When is Biz Markie funeral?
Aug. 2, 2021, at 3:31 p.m. U.S. News & World ReportFuneral Service for Rapper Biz Markie Held in New York
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The delta variant is wreaking havoc through much of the United States, but the "silver lining" is that more Americans appear to be at the tipping point of understanding the importance of COVID-19 vaccinations, one expert said.
"People are waking up to this," Director of the National Institutes of Health Dr. Francis Collins told CNN Sunday. "That's what desperately needs to happen if we are going to get this delta variant put back in its place, because right now it is having a pretty big party in the middle of the country."
In the past two weeks, daily case rates have gone up four-fold, Collins said. This increase comes as the delta variant spreads and the percentage of vaccinated Americans hovers around 49.6%, according to the U.S. Centers for Disease Control and Prevention. Hospitals are once again filling up with patients as the virus tears through the unvaccinated population.
Experts say the path to protect Americans and slow or stop the spread of the virus is clear: vaccinations. More than 99.99% of people fully vaccinated against COVID-19 have not had a breakthrough case resulting in hospitalization or death, according to the latest data from the CDC.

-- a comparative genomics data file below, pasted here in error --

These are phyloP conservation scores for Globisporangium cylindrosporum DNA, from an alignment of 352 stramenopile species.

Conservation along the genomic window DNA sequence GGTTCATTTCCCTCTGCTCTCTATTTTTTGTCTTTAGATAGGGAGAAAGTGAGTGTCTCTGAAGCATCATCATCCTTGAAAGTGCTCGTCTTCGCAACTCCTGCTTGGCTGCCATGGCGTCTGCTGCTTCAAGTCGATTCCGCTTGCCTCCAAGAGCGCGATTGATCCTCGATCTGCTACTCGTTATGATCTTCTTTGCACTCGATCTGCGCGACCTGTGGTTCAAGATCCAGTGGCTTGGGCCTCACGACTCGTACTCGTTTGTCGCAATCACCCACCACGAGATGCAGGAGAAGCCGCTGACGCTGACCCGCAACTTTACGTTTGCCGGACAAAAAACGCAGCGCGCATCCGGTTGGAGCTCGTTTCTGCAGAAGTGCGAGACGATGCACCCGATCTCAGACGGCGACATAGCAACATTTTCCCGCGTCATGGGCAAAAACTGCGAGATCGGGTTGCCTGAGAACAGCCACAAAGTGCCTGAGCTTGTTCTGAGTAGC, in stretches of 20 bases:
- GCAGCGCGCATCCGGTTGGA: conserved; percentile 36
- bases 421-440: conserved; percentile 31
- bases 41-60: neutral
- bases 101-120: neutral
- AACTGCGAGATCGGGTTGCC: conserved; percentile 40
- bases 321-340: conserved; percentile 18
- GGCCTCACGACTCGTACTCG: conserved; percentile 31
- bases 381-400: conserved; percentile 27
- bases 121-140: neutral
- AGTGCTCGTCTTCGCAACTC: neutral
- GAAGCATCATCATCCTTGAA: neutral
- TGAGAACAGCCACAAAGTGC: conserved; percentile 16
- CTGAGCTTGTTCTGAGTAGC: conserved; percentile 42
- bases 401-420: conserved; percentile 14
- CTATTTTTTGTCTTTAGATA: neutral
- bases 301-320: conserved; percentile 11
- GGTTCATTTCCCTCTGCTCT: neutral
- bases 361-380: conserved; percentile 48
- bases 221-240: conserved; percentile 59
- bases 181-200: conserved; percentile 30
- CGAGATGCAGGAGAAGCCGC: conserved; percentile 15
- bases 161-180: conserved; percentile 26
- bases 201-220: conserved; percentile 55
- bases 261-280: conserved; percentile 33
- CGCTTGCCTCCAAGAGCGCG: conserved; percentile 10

And though vaccination rates have slowed since the initial rush for inoculation, as the pandemic once again worsens, the rates are climbing.
On Saturday, more than 816,000 doses of COVID-19 vaccine were administered across the U.S., marking the fifth straight day more than 700,000 shots in arms were recorded, according to the CDC. The current seven-day average of doses administered is 662,529 per day, the highest average since July 7.
Dr. Anthony Fauci, director of the National Institute of Allergy and Infectious Diseases, attributed the increase to two likely factors: trusted leaders coming out in support of vaccines and people seeing how much better vaccinated communities are faring against the virus, he told CBS Sunday.
In Florida, where nearly 1 in 5 new COVID-19 cases across the U.S. are reported, chief clinical officer for AdventHealth Central Florida, Dr. Neil Finkler, said none of his patients thought they would get the virus.
"The delta variant has proven to be so highly contagious that even the young and the healthy, including pregnant patients, are now starting to fill up our hospitals," said Finkler.
Despite the rising number of COVID-19 cases, Fauci told ABC Sunday that he believes there is enough community protection to prevent the country from having to implement lockdown measures again.